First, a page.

PBM trade group enlists Bootman in its new e-Rx advocacy campaign
WASHINGTON The pharmacy benefit management industry’s leading trade group is accelerating its campaign to drive electronic prescribing, and it’s enlisting the support of a high-profile and highly respected pharmacy educator and practice advocate to help drive home the message.
The Pharmaceutical Care Management Association today announced the launch of a new round of TV advertising to spur the adoption of e-prescribing by the nation’s physicians, who as a group have lagged far behind retail pharmacies in their embrace of e-prescribing technologies. To drive home the message, PCMA is featuring L. Lyle Bootman, dean of the College of Pharmacy at the University of Arizona, in its ads.
Bootman is a vocal advocate of linking physicians and pharmacists through electronic data communications and health information technology, and last year co-chaired an Institute of Medicine committee that recommended that all physicians begin using e-prescribing by 2010 to help reduce the estimated 1.5 million preventable medication errors that occur in the United States annually. “However, fewer than one-in-ten physicians currently use e-prescribing technology,” noted PCMA today.
Bootman also serves as chairman of the recently formed advocacy group Pharmacists for the Protection of Patient Care.
“Thousands of people die every year because of preventable medication errors,” Bootman says in the PCMA spot. “Many of them are America’s seniors.”
According to the IOM, each year some 7,000 people die from medication errors.
Along with the TV ad, PCMA is also running a print ad with the headline: While You Wait. The print advertisement urges Congress to require e-prescribing in Medicare as a solution to the medication-error death rate.
RPCS to expand $3 generics program to Food Pyramid
SPRINGFIELD, Mo. A regional, employee-owned company is set to celebrate the successful one-year anniversary of its $3 generic drug program by expanding its services.
RPCS, based in Springfield, Mo., launched its $3 generics program last year at its 20 pharmacies located inside the corporation’s four regional chains: Ramey, Price Cutter, Price Cutter Plus and Smitty’s grocery stores.
For Black Friday this year, the company debuted a similar program at nine pharmacies in Food Pyramid stores in the Tulsa area.
The $3 price applies to specific generic drugs with up to a 30-day supply of commonly prescribed dosages. Quantities over 30 days or above recommended common dosages will be at usual and customary pricing.
Since its launch, RPCS’ pharmacists have filled more than 100,000 prescriptions.
“Senior citizens, as you would imagine, make up a large portion of customers taking advantage of the program,” Larry Storey, pharmacy administrator for RPCS, said. “However, we’ve found that everyone appreciates saving money. We’ve filled $3 generics for people from all walks of life and all age groups. We’ve actually saved the customer anywhere from $5 to $20 for each prescription on the list.”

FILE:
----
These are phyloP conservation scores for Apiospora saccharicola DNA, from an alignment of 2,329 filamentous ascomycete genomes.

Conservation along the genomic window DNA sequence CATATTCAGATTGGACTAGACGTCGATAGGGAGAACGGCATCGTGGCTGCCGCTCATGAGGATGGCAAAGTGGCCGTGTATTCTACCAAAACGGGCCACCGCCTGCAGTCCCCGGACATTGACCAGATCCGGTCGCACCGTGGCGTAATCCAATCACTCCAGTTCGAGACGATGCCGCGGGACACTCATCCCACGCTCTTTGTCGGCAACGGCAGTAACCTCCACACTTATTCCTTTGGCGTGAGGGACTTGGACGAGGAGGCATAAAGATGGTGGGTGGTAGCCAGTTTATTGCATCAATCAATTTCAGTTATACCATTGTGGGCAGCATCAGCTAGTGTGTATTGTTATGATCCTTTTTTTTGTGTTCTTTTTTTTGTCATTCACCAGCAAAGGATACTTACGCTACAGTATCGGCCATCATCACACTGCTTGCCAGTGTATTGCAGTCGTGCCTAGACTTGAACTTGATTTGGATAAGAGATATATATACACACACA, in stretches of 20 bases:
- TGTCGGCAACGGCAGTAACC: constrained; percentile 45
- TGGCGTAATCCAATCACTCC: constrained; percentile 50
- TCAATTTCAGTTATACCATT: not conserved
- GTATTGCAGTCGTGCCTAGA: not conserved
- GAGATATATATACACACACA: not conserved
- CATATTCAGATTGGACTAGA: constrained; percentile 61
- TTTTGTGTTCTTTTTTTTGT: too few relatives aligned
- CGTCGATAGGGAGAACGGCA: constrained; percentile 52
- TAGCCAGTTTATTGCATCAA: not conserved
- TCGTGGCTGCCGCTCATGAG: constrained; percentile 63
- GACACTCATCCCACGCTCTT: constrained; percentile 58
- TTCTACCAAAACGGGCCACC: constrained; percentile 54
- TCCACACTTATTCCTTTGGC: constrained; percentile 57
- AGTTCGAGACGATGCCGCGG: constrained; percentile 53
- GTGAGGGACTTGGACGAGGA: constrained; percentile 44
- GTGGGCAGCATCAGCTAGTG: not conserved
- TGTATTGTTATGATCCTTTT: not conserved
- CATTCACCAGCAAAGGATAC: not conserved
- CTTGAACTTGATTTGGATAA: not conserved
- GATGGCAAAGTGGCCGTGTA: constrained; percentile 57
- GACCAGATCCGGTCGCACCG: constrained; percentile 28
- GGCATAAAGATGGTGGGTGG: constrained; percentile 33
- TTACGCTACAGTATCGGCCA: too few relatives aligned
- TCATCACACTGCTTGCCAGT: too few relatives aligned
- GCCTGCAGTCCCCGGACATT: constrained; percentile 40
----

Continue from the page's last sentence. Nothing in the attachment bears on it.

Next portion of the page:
The top five generics that customers are purchasing on the program are metformin, used to treat diabetes; hydrochlorothiazide, diuretic for cardiac patients; levothyroxine, for thyroid patients; lisinopril, to treat high blood pressure; and amoxicillin, an antibiotic.
UCB files application with FDA for new pain reliever
BRUSSELS, Belgium Belgian pharmaceutical group UCB said on Thursday that it has filed a drug application with the Food and Drug Administration for its pain-relieving drug, according to Reuters.
Lacosamide, designed to treat epilepsy and pain associated with diabetic neuropaths, was filed to become an additional therapy in the treatment of partial onset seizures in adults with epilepsy and includes three formulations—tablets, syrup and intravenous injection, UCB said in a statement.
The drug’s proposed trade name is Vimpat.
UCB made a similar filing with the European Medicines Agency earlier this year, Reuters reported. The Belgian company already has blockbuster drug Keppra to treat epilepsy, although patent protection is set to expire in the United States by January 2009 and in Europe in May 2010.
Reuters also reported that the company’s other drug, with the proposed trade name Rikelta, is in Phase III trials to treat epilepsy and genetic epilepsy disorder Unverricht Lundborg Disease, while lacosamide is in Phase II trials for fibromyalgia, migraine prophylaxis and osteoarthritic pain.
UCB had also sought approval from the U.S. authorities for lacosamide to treat adults with diabetic neuropathic pain in tablet formation. The condition is often described as causing patients to feel a stabbing and burning sensation in the legs, feet or hands. Close to 7.7 million Americans suffer from the condition.